In that case, doxxing seems inevitable if jurors’ names become public. That’s why media request was troubling. One thing for jurors to come forward, speak voluntarily. Another to have court reveal their identities…

    Either way, journalists, freelance Resistance types will search for jurors’ names. And then: Have they ever posted anything objectionable on social media? Have their children? Relatives? Any questionable online associations?

    One can see KFILE, Twitter mobs, others dig, dig, digging. Didn’t happen–wasn’t possible–in Clinton era or even Plame affair juries. Seems inevitable with confluence of social media and Trump Resistance.

    Having read a lot of Twitter reactions as the day went on, there is only one prediction I can make with certainty:

    If Manafort is found Not Guilty on all charges, anti-Trump heads are going to explode in a simultaneous combustion not seen since about 1.30 a.m. Eastern on November 9, 2016


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    tlcomm2 | August 21, 2018 at 12:01 pm

    Given the nature and locale of the jury pool, my guess is that they are simply milking the deliberations for more free lunches.

      Elzorro in reply to tlcomm2. | August 21, 2018 at 2:05 pm

      The movie will be called ‘Escape From the Swamp’. This is a jury from the DC suburbs. They will find him guilty and haul ass. Just a hunch. They want to get out of their with their hides.

    Elzorro | August 21, 2018 at 12:11 pm

    I just heard the jury is deadlocked on all counts. Allen charge soon? It is hanging it appears. I hear they can not reach verdict on any count. There must be some Americans on that jury if this is accurate.. Hot Damn!

    ScottTheEngineer | August 21, 2018 at 12:23 pm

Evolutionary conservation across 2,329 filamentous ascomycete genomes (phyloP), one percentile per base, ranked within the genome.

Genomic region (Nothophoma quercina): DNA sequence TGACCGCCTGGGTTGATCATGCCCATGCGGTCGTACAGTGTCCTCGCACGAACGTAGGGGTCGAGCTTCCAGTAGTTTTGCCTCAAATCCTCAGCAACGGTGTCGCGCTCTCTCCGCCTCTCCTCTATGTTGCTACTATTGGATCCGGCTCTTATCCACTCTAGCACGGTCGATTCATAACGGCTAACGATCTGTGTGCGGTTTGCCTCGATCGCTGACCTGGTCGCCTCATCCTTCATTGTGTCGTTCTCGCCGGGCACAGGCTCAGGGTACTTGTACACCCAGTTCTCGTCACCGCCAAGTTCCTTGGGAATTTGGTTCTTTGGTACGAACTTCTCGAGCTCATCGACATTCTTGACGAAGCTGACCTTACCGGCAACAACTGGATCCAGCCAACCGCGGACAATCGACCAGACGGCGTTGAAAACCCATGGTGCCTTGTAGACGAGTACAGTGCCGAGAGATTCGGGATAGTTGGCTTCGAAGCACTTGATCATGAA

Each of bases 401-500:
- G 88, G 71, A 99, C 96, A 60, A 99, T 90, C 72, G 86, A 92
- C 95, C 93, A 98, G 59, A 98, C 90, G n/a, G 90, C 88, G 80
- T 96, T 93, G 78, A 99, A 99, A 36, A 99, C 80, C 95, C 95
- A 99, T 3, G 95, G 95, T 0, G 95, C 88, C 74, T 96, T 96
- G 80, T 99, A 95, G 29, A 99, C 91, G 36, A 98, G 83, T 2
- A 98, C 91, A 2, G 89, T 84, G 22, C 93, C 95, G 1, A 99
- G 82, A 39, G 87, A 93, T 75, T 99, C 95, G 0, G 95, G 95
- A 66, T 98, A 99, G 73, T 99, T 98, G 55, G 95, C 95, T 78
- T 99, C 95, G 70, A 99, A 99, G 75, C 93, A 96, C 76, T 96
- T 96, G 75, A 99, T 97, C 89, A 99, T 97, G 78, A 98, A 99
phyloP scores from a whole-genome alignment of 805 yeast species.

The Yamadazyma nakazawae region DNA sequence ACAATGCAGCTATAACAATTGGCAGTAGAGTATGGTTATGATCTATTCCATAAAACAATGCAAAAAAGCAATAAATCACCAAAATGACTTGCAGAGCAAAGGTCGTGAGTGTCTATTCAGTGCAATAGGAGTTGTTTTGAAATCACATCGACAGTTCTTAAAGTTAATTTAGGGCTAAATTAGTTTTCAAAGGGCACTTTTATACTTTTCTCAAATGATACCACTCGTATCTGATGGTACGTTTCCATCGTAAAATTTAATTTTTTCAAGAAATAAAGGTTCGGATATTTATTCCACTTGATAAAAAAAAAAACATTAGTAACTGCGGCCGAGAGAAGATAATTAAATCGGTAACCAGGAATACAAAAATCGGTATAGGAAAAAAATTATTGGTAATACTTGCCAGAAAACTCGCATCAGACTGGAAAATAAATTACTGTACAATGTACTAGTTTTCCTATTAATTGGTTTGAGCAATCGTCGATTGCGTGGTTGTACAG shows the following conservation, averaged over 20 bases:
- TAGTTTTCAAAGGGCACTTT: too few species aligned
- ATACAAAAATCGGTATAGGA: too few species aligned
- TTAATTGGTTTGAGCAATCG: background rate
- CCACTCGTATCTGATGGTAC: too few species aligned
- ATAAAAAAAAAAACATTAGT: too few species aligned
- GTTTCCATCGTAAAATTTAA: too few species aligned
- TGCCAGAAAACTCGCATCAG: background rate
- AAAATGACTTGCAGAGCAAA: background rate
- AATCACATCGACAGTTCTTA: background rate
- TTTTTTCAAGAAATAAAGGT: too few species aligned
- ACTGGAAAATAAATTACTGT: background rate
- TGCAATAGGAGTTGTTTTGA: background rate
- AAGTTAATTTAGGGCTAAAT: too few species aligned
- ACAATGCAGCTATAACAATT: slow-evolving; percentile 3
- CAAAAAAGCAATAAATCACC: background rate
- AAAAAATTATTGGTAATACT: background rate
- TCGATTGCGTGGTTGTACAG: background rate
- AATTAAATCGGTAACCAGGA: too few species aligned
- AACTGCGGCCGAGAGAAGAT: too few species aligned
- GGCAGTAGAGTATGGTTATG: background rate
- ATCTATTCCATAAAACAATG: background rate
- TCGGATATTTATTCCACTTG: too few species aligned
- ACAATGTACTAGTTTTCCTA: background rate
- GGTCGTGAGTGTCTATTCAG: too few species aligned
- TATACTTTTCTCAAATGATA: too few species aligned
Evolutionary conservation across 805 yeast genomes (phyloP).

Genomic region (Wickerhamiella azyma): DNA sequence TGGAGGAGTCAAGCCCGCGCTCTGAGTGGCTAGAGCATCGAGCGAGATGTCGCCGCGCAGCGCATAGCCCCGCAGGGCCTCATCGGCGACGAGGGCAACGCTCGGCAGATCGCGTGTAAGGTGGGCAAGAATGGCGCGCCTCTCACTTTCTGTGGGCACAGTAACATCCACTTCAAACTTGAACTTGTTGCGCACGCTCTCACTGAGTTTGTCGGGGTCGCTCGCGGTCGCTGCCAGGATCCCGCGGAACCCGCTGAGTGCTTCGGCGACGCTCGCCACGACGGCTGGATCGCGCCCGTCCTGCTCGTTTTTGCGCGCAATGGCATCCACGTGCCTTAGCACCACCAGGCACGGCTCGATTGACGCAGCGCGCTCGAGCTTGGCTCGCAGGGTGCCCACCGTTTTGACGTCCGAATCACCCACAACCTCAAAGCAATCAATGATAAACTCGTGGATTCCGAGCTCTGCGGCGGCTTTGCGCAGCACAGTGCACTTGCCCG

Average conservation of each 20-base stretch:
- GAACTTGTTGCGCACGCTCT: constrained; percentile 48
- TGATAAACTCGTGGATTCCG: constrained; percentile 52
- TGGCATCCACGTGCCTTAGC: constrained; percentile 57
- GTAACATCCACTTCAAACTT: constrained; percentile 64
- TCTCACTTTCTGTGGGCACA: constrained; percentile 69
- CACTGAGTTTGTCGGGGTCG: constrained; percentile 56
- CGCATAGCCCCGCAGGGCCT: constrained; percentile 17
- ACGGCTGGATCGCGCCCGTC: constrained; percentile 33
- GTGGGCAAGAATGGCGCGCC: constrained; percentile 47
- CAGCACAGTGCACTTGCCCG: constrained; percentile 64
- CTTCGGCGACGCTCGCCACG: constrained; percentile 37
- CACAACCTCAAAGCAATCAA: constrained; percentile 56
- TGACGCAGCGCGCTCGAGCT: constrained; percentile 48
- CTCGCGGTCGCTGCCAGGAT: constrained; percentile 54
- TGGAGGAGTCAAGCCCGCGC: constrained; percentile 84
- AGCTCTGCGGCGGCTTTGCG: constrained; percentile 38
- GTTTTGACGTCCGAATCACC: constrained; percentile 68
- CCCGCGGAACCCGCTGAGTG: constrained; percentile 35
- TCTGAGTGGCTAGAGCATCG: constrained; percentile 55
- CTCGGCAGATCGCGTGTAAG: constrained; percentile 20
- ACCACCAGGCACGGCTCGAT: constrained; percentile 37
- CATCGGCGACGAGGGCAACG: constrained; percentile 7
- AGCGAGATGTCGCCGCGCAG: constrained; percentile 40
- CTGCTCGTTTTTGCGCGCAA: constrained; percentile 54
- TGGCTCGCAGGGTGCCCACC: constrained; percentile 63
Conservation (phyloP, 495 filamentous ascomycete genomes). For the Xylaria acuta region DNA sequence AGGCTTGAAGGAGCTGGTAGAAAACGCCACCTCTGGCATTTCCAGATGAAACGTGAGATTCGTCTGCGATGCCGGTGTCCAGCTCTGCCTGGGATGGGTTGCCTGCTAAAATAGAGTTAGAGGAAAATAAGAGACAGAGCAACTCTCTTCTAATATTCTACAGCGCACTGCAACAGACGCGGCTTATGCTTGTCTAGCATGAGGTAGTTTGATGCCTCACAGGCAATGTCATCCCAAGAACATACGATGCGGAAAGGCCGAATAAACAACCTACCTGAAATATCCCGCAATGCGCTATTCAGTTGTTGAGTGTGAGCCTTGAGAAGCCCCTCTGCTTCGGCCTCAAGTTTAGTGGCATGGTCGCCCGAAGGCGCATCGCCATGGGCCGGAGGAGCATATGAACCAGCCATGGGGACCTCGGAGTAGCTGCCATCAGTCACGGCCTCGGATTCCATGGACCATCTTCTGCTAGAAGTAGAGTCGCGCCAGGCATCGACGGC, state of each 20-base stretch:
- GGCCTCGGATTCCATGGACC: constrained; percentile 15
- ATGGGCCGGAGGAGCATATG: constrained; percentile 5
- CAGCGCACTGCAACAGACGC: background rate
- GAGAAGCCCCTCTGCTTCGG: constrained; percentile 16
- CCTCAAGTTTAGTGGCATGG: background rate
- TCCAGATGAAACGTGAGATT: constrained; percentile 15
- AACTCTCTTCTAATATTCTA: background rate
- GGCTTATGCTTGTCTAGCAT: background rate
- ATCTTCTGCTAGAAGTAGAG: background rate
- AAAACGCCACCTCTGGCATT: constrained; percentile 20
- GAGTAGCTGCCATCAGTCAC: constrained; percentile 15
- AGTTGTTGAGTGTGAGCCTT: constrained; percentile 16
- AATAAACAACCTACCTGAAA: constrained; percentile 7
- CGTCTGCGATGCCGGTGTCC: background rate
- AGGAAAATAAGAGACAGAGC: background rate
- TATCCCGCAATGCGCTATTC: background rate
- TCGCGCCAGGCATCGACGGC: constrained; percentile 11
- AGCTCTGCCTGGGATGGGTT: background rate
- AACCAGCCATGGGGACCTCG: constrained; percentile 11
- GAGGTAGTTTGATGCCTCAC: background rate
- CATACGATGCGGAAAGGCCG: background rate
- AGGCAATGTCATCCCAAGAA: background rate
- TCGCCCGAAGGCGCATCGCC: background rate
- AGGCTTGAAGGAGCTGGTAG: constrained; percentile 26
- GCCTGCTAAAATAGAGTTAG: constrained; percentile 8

The thing I dislike the most about this is if you read any article about the trial they always mention trump no less than 5 times and he has absolutely nothing to do with it.

    Listening to the talking heads on FNC, they obviously haven’t a clue about how Jury Trials work. They are speculating about what a jury question regarding a potential failure to reach concensus on one count means. It seems that they have never heard of a jury failing to convict on all counts in the indictment. They are talking about a “partial verdict”, what the Hell is that? Had a case appealed to the Fifth Circuit on a basis (IIRC, it was 1980) that the Jury didn’t give due consideration to the defense presentations. The Appeals Court determined that the Jury had given careful consideration of the charges because they found the defendant Not Guilty on almost a fifth of the counts. The only time a Jury must reach consensus on all counts of an indictment is when it is a one count indictment or the Jury Instructions inform them that the counts are so interrelated that a Not Guilty of a certain count means the defendant can’t be guilty of the other(s) and that is very rare.

    Elzorro | August 21, 2018 at 1:41 pm

    Oh My. Judge will use Sawyer to resond to jury.
    Conclusion:  Scheme to Deprive of Honest Services
    Ellis is awesome. Will hit em’ with sawyer

    The jury was permitted to find the first element of mail and wire fraud, the scheme to defraud, upon proof that either the gift statute or the gratuity statute was violated.   The gift statute as charged, however, was a legally insufficient basis upon which to find the scheme to defraud.   Although the gratuity statute was properly instructed in terms of honest services mail fraud, we cannot tell if the convictions were based on that statute or the insufficiently charged gift statute.   When a jury has been presented with several bases for conviction, one of which is legally erroneous, and it is impossible to tell which ground the jury convicted upon, the conviction cannot stand.  United States v. Nieves-Burgos, 62 F.3d 431, 435-36 (1st Cir.1995).